Historical Society moves part of collection to Sibley 

The Rochester Historical Society continues to struggle to find its footing. The latest: finances forced the organization out of its space at the Rundel library late last year. The society hadn't paid its rent — $48,000 annually — since early in 2013. (Library officials say they don't intend to pursue the back rent at this time.)

The society is storing part of its collection at the library, says Patrick Malgieri, president of the Historical Society, and part at the Sibley building. Sibley is a good fit, Malgieri says, given its significant role in Rochester's history. And he says he's hopeful that the society may eventually be able to display its collection at Sibley.

The society has moved its office space to 1100 University Avenue.

Rundel became home to the society's collection and offices in 2009 after the organization sold its East Avenue headquarters, the Woodside mansion. The collection includes important resources such as photos, portraits of Rochester residents, letters, and architectural drawings.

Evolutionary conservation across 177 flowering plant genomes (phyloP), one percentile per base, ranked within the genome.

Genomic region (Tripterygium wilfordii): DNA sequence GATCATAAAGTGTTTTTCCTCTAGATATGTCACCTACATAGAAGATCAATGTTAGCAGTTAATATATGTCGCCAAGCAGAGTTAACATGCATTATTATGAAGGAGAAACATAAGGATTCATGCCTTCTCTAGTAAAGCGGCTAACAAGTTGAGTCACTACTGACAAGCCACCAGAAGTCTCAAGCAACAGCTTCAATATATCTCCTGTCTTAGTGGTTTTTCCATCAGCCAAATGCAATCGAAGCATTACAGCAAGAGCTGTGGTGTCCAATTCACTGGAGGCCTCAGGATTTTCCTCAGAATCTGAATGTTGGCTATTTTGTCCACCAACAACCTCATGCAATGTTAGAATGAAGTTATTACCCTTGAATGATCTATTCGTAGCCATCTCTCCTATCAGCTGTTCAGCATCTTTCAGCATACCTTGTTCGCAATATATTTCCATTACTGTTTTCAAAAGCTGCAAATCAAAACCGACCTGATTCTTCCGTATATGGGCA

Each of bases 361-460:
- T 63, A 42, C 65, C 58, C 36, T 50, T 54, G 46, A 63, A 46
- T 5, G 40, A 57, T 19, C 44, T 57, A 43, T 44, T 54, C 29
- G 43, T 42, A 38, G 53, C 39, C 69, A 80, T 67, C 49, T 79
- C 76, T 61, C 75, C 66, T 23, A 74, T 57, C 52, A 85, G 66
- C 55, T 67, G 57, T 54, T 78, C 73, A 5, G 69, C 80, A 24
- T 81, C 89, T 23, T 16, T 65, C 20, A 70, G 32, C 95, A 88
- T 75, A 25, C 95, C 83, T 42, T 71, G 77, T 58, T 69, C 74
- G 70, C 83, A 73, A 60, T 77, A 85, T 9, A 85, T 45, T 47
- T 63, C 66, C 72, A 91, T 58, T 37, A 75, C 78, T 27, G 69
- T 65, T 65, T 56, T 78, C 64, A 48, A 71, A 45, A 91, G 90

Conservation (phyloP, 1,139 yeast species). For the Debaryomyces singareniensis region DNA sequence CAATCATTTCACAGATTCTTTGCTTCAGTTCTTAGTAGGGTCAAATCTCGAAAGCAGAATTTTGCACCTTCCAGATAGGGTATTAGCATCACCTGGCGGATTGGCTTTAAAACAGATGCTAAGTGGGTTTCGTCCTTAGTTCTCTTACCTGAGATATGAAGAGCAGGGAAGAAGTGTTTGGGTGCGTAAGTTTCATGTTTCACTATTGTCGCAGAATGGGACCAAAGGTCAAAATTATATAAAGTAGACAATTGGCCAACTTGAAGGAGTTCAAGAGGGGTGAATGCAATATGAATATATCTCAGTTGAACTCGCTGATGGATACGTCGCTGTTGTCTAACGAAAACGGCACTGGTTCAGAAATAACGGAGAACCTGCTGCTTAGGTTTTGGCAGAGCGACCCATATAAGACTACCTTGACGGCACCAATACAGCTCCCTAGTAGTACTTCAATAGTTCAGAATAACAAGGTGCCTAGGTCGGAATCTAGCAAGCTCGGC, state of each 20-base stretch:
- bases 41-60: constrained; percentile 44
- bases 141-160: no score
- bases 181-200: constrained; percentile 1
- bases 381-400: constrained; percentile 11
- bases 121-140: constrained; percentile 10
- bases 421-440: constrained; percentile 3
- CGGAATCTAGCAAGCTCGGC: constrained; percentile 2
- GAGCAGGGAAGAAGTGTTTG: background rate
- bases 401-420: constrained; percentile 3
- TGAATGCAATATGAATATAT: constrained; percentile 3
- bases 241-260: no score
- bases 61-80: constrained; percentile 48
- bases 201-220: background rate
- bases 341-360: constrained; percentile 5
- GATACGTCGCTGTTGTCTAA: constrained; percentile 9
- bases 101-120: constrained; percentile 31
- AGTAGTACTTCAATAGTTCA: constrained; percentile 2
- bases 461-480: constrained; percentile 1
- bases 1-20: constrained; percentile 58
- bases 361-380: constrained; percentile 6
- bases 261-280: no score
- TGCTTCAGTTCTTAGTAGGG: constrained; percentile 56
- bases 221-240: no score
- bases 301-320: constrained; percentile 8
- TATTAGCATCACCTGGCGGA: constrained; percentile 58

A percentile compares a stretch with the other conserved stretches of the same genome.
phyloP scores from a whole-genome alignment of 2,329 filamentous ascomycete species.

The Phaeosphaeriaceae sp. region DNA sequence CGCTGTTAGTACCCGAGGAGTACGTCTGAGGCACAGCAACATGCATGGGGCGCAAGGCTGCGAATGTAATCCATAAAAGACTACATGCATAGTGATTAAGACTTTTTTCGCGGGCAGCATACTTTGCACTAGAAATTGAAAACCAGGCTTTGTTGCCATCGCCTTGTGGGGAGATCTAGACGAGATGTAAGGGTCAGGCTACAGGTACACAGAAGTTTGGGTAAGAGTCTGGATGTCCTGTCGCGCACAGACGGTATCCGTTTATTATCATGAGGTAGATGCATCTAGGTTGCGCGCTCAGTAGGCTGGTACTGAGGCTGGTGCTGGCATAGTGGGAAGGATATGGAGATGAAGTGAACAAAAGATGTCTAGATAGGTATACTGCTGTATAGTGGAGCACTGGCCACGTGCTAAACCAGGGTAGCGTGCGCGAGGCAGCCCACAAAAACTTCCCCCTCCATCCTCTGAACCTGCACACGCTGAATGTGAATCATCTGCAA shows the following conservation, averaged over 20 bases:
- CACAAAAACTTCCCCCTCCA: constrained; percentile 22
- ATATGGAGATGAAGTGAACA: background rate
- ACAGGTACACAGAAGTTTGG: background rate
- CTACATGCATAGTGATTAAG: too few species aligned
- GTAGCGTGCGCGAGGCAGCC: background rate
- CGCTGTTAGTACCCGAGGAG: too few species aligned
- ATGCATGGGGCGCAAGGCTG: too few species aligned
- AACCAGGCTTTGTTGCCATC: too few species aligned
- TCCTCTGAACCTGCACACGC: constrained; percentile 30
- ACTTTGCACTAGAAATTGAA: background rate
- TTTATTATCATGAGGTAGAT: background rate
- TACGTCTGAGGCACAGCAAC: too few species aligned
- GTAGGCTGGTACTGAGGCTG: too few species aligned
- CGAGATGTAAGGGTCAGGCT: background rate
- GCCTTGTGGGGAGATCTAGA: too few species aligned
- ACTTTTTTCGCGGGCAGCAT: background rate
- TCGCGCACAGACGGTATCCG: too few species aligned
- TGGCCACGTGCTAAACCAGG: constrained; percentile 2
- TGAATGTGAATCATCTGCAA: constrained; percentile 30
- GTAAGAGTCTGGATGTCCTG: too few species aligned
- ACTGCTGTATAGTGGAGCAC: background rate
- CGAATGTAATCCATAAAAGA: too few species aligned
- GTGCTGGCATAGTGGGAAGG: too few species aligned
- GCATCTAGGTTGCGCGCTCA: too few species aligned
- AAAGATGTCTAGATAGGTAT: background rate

Cultural organizations such as the Historical Society face growing pressures, including diminished institutional support, Malgieri says; the days of Kodak writing a big check to support a museum are gone.

And the Historical Society has a particular challenge, he says, in that its collection does not represent the whole of Rochester. Most of the society's approximately 200,000 items come from a particular segment of society, he says: wealthy, white males and their spouses.

"I'm not trying to denigrate the collection," Malgieri says. "They are important in telling the story of Rochester. But they only tell part of the story."

A judicious deaccessioning process, which the society is undergoing, will help manage costs, he says, and allow the society to purchase items that better represent all of Rochester.

Rochester City Council member Carolee Conklin says that part of the society's problem may be duplication. Rochester has several groups that focus on local history, she says, including the Historical Society and the Landmark Society.

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